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Reviving your Love for your Position

Published on: 07/11/2016) In: MY Business & Career
Love for Your Position

Reviving your Love for your Position

Anthony Lai

Many working professionals get to a point where they question their job status and consider pursuing other opportunities.  As the Student Affairs Program Manager for The International School of Hospitality, I am often asked by our students about the appropriate time to move on to a different position or career.  Reasons for wanting a change can range from the usual stress related issues to simple boredom, even in good jobs.  If you’re thinking about making a career change, but aren’t sure about your rationale, it may be worthwhile to consider rejuvenating your position—or even the way you think about it--rather than moving on.  Consider the following:   

  • Are you bored with your job?
    Your day-to-day routines can be repetitive and even tiresome.  Instead of waiting for your boss to give you an exciting project, or deciding that it’s time to seek life elsewhere, take the opportunity to make changes within the scope of your duties.  Next time you arrive to work, vary your routine; work on projects and duties in different order, if possible, and focus on those things you enjoy.  It will motivate you and get you out of that state of boredom.
  • Am I envious of my colleague’s achievements?
    When friends move up the corporate ladder, they often provide an occasion for us to evaluate our own career progress.  Sometimes this leads to a bit of jealousy, and even resentment, which can cause the best of us to start thinking about a change.  However, it’s important to realize that remaining in the same position can also have significant benefits.  There is the saying that “the grass is always greener on the other side.”  Job seekers may not realize that with every new job comes with a set of new challenges and a different group of personalities to engage with … the comfort of growing in a familiar position within the same organization can be rewarding in and of itself.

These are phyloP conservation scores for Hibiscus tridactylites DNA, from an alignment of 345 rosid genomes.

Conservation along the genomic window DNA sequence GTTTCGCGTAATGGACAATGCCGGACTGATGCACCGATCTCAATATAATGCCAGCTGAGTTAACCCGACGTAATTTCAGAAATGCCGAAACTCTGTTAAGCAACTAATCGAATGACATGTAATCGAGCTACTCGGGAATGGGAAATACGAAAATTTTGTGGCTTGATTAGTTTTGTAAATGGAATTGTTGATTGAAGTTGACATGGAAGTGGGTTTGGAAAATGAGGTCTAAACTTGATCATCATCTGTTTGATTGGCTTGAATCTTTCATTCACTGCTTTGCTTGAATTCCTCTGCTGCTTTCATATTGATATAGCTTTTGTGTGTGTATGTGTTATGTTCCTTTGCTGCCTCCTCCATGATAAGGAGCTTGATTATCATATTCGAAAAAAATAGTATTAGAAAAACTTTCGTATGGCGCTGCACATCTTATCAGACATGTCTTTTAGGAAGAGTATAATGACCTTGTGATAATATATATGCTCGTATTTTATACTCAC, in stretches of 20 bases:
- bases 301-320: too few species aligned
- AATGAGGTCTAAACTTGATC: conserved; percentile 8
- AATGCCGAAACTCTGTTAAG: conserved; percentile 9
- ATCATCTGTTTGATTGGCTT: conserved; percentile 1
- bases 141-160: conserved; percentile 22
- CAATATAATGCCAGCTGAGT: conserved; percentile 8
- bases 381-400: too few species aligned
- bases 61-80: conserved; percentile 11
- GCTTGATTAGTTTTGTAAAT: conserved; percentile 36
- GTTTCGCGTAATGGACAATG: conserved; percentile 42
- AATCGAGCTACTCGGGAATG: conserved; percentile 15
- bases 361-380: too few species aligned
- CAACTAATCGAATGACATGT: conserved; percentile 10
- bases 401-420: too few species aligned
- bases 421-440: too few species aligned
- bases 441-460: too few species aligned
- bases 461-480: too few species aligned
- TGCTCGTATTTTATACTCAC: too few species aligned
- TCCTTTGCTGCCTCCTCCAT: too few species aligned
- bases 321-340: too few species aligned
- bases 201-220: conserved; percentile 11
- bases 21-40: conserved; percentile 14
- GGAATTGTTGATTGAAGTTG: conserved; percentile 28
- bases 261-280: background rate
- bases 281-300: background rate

• I’m stuck at where I’m at and there is no growth.
    Have you exhausted all options and realized that you reach your maximum potential within your organization?  Explore the possibilities within your current job and be open minded to changes that may occur.  A narrow view of the work that you do now will stop you from your developing and possibly prevent future opportunities for advancement.
  • I fear that I may lose my job due to budget cuts.
    Prove that your job is valuable and is crucial to the success of your organization.  If you truly feel that’s not the case, then demonstrate to the entire team that your skills and expertise can be applied in other positions with less tenuous value.
  • I love my job, just not the people that work here.
    There will always be people you don’t like regardless of where you work. Not everyone has to get along, but don’t quit without trying to remedy the situation. Moving on to another company will also have its version of workplace drama.

In closing, while quitting and moving on may seem easy, and perhaps exciting, remember that it is always hard to establish any work connection, or to develop an appreciation for a position, if you are hopping from job to job.  In the end, you should always evaluate what you have first, and the potential consequences of moving on, before you make the decision to purse those greener pastures.

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